No. Bromeliads plants are non-toxic to cats. All the different houseplants in the bromeliad family are harmless to cats and even dogs. Cat owners can breathe a sigh of relief since their furry friends sometimes graze on houseplants or grass. However, despite the plant being non-toxic to cats and other pets, you must be careful to prevent your kittens from spending too much time around the plants.
Kittens usually tend to chew bromeliad leaves, and though not poisonous, it can make them sick since the kitten could be allergic to the plant. Or else, they can choke on the leaves, which may lead to a severe condition such as suffocation.
How to Protect Your Bromeliads from Your Cats
You need to protect your bromeliads from your cats for the best interest of your plant and its growth. Besides your kitten chewing the plants and getting sick, other challenges may come from growing and breeding.
Your bromeliad pot might be at risk with your pet around since cats like to hop around, thus knocking things over. In addition, the pet digging through the pot may, in the process, uproot the roots of the bromeliad, causing the plant to die.
Houseplants That Are Safe and Non-Toxic for Cats
Like humans, cats seem to enjoy the sights and scents of flora. Cats’ love for nature may often include chewing plants or using them as an occasional alternative to the litter box. Luckily, there are several common houseplants, succulents, or greenery that cats can live with peacefully.
These plants thrive easily indoors, adapt well to the vases you put them in and survive with little sunlight. They come in various varieties, all of which are non-poisonous to cats and need little care to keep them alive.
Their spider-like leaves, sprouting from a central root in the ground, attract some feline friends to explore, eat or chew them. However, if that is a problem, try hanging them out of reach of your kitty.
These plants are more demanding in terms of sunlight and water than spider plants, but they come in a range of attractive flower colors. Although African violets are considered non-poisonous to cats, they are usually grown in tiny pots that curious felines can easily knock over. To help avoid a mess, find a larger, heavier pot and increase the bottom weight to prevent your kitty from spreading soil into your carpet unhelpfully.
Most of these big flowerhead plants, including Parlor, Areca, and Ponytail varieties, are perfect for outdoors with warm climates. If you opt to keep palms inside your house around cats, you must first ensure the variety can thrive indoors.
Second, make sure they don’t have Cycad or Sago in the name. If they have, those are not actual palms. Sago palms are a species of Cycad, and they are very toxic to cats and dogs.
Be keen when choosing your succulent variety to bring to a home with a kitty. Varieties such as aloe vera, jade, and kalanchoe are poisonous to cats. However, Haworthia and burro’s tail are non-toxic varieties.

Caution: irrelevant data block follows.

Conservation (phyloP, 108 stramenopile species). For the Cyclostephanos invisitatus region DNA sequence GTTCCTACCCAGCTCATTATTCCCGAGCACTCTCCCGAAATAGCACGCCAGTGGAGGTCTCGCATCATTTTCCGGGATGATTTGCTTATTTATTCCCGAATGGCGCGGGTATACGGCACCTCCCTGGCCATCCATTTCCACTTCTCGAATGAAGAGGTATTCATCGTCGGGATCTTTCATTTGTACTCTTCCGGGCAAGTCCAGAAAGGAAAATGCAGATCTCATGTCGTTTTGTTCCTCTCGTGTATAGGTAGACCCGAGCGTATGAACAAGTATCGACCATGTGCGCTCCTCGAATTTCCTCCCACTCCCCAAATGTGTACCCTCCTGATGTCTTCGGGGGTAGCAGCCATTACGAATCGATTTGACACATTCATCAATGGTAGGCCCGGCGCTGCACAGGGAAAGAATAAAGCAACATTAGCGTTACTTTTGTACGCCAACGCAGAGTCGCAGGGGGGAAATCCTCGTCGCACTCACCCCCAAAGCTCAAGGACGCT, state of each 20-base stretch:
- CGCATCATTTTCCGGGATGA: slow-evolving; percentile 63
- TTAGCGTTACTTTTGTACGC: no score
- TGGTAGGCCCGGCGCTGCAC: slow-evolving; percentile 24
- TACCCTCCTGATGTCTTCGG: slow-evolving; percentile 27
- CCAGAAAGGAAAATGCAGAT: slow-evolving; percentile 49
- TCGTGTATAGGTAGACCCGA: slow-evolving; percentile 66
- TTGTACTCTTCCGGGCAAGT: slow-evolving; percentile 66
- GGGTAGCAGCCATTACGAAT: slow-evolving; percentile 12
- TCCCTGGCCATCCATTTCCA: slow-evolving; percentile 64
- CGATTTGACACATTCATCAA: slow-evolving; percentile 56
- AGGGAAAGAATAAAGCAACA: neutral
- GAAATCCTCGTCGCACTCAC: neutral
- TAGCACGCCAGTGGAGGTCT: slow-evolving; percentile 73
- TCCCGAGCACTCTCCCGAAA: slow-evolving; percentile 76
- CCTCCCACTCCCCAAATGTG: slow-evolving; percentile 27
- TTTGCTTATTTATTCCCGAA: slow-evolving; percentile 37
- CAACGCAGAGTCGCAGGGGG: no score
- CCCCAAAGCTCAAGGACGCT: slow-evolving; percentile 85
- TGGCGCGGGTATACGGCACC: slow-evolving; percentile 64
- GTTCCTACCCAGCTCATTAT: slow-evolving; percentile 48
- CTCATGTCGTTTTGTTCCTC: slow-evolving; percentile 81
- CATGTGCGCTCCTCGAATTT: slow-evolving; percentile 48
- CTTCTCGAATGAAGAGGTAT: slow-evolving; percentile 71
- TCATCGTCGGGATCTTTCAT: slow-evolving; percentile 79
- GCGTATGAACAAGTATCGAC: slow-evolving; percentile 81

Just like succulents, be careful when choosing your ivy varieties. English ivy, which is the most common variety, is toxic to cats and, if eaten, can lead to vomiting, drooling, diarrhea, or abdominal pain.
Devil’s ivy, also known as pothos, is also poisonous to both cats and dogs. When ingested, the leaves produce a burst of tiny calcium oxalate crystals with needle-like shapes. These irritate the mouth and the throat and can lead to breathing difficulties.
However, Swedish ivy is non-toxic, and it is easy to care for with suitable soil and little bright light.
Houseplants That Are Toxic to Cats
Although bromeliads are not toxic to your cats, you may be propagating houseplants alongside bromeliads, which might harm your cat or dog. Here are some houseplants pet owners need to keep away from cats.
These attractive blooms commonly found in bouquets or growing in the garden can be extremely harmful to cats. They are such a common threat to cat owners.
Although vets are unsure which toxin in lilies leads to poisoning in cats, exposure to this plant’s flower, leaves, pollen, or water from the pot may lead to acute kidney failure. Exposure to only two or three leaves or flowers calls for an immediate visit to the vet since delaying treatment for more than 18 hours may lead to permanent kidney failure.
However, some lilies may be less poisonous but are still harmful and can cause irritation to the mouth, tongue, or throat.
If your kitty has eaten a lily, but you are not sure what type, it is recommended to take a picture of the flower and get in touch with your vet for identification and possible treatment for poisoning.
It is always advisable to study the nature of the houseplant you want to grow, as these will help you weigh the pros and cons of propagating the plant. In studying the plant, you will understand if it is toxic to your feline friends and whether it contains allergens that may affect you or your children.
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